The American Medical Association considers that prayer as therapy should not be a medically reimbursable or deductible expense.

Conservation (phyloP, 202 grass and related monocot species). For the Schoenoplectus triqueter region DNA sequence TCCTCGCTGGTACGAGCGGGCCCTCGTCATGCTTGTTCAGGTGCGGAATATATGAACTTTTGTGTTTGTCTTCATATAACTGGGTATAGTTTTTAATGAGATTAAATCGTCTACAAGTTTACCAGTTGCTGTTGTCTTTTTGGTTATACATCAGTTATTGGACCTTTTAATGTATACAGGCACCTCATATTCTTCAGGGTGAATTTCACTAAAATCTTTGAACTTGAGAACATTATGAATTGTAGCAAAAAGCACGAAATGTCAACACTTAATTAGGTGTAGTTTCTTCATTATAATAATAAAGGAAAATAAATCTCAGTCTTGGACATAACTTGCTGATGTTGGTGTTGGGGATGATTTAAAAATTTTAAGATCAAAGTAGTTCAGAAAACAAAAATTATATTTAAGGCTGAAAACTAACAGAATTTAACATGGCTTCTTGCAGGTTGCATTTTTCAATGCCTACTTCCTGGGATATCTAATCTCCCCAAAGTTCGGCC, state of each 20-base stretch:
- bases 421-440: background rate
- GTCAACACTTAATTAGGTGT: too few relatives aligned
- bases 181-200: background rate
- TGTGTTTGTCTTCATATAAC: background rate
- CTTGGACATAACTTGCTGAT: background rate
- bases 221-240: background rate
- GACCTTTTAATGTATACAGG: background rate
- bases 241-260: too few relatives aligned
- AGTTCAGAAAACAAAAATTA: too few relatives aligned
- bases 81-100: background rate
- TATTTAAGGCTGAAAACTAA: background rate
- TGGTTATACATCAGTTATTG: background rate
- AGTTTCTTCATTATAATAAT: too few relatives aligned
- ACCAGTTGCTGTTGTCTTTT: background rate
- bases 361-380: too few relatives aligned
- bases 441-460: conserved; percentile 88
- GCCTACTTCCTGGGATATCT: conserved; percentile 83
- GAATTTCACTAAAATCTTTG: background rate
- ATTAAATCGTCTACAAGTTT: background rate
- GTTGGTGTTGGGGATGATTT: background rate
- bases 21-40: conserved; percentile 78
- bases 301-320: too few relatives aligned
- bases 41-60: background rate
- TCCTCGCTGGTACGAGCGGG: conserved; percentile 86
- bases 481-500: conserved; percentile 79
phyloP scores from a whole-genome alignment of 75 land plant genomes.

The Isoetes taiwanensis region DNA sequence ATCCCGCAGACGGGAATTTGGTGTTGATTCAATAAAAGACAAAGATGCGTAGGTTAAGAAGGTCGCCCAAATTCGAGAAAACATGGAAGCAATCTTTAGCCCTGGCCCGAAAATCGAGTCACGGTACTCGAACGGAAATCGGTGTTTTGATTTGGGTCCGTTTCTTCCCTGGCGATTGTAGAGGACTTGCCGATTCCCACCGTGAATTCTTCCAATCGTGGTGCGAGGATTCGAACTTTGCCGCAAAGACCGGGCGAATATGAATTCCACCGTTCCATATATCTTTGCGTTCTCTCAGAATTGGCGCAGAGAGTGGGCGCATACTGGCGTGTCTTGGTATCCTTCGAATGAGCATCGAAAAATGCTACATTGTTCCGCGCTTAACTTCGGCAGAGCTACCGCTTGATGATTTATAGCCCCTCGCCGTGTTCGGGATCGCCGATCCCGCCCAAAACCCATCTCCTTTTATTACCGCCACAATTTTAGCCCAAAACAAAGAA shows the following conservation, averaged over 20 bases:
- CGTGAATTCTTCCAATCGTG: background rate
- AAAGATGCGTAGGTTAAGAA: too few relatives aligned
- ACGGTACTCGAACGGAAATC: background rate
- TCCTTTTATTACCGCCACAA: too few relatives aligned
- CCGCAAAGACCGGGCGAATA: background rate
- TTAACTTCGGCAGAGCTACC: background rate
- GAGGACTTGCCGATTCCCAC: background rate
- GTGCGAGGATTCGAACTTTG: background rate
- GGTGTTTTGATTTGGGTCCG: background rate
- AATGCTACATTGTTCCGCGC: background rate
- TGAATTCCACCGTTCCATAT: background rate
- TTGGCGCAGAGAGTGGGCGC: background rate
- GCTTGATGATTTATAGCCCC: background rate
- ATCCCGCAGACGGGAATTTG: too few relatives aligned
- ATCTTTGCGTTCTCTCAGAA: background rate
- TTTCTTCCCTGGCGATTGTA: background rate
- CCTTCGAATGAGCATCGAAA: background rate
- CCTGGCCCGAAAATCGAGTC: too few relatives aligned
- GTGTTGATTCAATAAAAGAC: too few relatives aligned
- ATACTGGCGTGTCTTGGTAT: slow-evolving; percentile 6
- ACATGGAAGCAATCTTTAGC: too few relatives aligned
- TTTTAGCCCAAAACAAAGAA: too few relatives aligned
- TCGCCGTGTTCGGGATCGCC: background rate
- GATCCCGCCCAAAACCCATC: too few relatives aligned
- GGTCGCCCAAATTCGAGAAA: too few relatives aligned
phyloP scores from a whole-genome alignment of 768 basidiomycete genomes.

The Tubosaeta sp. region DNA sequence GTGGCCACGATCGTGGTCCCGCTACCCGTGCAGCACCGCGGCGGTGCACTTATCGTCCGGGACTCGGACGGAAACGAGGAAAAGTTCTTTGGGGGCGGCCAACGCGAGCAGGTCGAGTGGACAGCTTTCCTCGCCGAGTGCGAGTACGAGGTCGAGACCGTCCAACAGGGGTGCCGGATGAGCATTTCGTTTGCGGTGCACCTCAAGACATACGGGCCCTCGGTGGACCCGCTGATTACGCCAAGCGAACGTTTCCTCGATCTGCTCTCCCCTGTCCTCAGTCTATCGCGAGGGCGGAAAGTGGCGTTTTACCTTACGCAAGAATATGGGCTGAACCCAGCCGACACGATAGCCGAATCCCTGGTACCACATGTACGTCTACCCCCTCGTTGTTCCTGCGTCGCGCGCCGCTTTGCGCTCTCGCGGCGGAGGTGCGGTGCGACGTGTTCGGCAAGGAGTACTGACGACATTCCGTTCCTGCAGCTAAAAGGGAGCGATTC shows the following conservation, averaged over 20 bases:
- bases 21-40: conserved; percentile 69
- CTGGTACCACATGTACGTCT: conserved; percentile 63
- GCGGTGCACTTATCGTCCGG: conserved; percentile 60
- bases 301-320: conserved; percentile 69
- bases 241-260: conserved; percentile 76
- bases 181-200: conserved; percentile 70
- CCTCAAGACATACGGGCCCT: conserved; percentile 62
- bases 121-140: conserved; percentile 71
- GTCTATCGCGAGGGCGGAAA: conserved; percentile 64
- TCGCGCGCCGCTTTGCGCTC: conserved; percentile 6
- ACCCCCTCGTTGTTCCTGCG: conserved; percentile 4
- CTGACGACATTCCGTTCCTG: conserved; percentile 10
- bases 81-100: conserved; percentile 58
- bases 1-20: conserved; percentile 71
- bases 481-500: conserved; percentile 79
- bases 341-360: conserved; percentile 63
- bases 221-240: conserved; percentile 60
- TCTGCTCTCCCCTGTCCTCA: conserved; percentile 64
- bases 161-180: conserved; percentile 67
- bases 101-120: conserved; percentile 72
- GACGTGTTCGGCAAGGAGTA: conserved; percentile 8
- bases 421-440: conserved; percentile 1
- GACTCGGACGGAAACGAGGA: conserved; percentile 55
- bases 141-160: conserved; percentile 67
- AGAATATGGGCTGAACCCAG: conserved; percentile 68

Skeptics of faith healing offer primarily two explanations for anecdotes of cures or improvements, relieving any need to appeal to the supernatural. The first is post hoc ergo propter hoc, meaning that a genuine improvement or spontaneous remission may have been experienced coincidental with but independent from anything the faith healer or patient did or said. These patients would have improved just as well even had they done nothing. The second is the placebo effect, through which a person may experience genuine pain relief and other symptomatic alleviation. In this case, the patient genuinely has been helped by the faith healer or faith-based remedy, not through any mysterious or numinous function, but by the power of their own belief that they would be healed. In both cases the patient may experience a real reduction in symptoms, though in neither case has anything miraculous or inexplicable occurred. Both cases, however, are strictly limited to the body’s natural abilities.